I get why Apple gets cranky about leaks. The company does, after all, work intensely hard to keep things secret. That’s the thing, though. It’s Apple’s work in maintaining secrecy that puts value on those secrets in the first place. No one gives a crap what Intel’s going to to do a year from now because Intel tells us what it’s going to do a year from now.
But Apple doesn’t, and the company is worth almost a significant part of a trillion dollars. That makes Apple’s secrets worth something to Wall Street, publishers, and consumers. Wall Street and publishers alike are highly motivated to incentivize leakers (i.e. pay for information). Some Apple employees are incentivized to get their 15 minutes of anonymous fame, too. It’s all part of the ecosystem of people interested in what Apple does.
Put another way, Apple can’t have its cake and eat it, too, and neither can we, its fans. We’re the ones out here consuming this stuff; we’re the ones reading the stories about leaks; and, we’re the ones conferring our own value on these leaks, driven by Apple’s efforts and mixed success in keeping a lid on them.
It’s either a vicious cycle or a virtuous circle, or maybe both, but we don’t get to be outraged.
Same As It Ever Was
This stuff isn’t new, either. MacWeek used to give Apple employees and other sources a mug for leaked information. Apple sued ThinkSecret publisher Nick DePlume trying to get its sources (a settlement between the parties resulted in the site shutting down).
MacRumors, AppleInsider, and 9to5Mac have peddled a steady stream of rumors and leaks for years. The Wall Street Journal, The New York Times, Bloomberg, and other mainstream publications now have multiple reporters dedicated to discovering Apple’s secrets.
Millions of hands and eyeballs are involved in development, ramp-up, and manufacture of Apple’s products. As I’ve noted repeatedly, that’s too many people for Apple to keep things much of a secret.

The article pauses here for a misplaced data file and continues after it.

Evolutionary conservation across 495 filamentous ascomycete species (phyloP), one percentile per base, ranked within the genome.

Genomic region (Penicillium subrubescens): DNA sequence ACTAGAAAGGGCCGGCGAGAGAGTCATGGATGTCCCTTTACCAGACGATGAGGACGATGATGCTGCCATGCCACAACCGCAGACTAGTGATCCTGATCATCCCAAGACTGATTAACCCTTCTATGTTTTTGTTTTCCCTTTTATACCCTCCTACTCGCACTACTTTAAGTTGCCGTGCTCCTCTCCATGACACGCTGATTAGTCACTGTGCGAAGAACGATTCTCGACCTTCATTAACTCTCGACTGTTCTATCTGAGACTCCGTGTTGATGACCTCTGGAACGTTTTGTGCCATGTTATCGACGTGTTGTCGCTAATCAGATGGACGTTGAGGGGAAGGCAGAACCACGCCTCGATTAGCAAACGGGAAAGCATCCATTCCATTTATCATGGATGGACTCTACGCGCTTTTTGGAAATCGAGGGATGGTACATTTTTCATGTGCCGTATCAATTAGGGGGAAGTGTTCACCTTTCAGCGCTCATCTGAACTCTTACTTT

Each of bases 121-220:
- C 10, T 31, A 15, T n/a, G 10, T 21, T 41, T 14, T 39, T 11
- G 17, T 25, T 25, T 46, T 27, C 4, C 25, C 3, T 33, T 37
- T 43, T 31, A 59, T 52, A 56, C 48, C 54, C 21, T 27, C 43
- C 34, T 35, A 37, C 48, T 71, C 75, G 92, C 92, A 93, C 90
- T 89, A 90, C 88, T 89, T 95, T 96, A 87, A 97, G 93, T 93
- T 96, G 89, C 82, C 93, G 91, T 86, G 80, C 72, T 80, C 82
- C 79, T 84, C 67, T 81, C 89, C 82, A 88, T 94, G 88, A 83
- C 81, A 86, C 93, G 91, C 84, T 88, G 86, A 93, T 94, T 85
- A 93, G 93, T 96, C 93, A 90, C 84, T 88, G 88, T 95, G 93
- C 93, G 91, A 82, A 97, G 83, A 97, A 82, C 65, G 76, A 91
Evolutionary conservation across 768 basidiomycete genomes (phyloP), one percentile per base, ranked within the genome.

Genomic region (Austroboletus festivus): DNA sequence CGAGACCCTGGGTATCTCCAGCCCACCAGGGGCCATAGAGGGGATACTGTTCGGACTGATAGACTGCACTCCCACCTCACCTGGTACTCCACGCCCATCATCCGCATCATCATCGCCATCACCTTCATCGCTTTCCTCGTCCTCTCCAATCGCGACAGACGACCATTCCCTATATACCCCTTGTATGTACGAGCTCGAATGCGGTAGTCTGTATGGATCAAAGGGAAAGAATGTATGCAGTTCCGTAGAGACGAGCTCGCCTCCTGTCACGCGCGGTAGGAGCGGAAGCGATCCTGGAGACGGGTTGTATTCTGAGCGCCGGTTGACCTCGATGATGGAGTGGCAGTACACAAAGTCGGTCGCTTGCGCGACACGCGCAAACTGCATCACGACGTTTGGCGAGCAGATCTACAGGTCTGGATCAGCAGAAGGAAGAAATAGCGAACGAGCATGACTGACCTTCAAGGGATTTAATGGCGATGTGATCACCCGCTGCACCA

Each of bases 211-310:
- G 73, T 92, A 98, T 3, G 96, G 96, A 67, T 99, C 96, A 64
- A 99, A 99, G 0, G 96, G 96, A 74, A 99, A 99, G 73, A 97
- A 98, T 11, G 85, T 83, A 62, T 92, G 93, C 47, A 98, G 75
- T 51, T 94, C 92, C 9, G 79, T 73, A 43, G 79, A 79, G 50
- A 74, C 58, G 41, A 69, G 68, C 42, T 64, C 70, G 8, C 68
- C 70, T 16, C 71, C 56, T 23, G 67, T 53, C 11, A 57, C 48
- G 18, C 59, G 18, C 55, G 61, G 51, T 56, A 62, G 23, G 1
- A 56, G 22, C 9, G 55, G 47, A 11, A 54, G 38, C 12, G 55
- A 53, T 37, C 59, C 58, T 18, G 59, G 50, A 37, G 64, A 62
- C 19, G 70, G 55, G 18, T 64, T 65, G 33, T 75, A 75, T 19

While Apple’s latest GM leak is novel, leaks have been oozing out of Apple for always, interspersed by brief flashes of keynote mysteries (Mac Pro 2013, for instance).
Not Even Apple
The thing is, not even Apple gets to be outraged by this newest leak. In addition to what I mentioned above about Apple itself creating the market for leaks, the company uses leaks. Controlled leaks have long been part of Apple’s excellent arsenal for shaping the public narrative about the company.
There’s a difference between a controlled leak and a “rogue employee” leak—let alone a supply chain leak—but these things don’t exist in a vacuum. In a world where a controlled leak has value, other leaks are going to happen, too.
Of course, Apple can certainly go after leakers, and the company’s executives have every right in the world to sing us a song about how heartbreaking it is when employees’ hard work gets spoiled.
But spare me any pious bleating outside of Apple. At the very least, let he who has never published a leak cast the first stone.
It’s not our job to protect Apple’s secrets, and pretending to be upset when something like a publicly-available GM release gets leaked makes no sense when we participate in the culture of rumors surrounding Apple.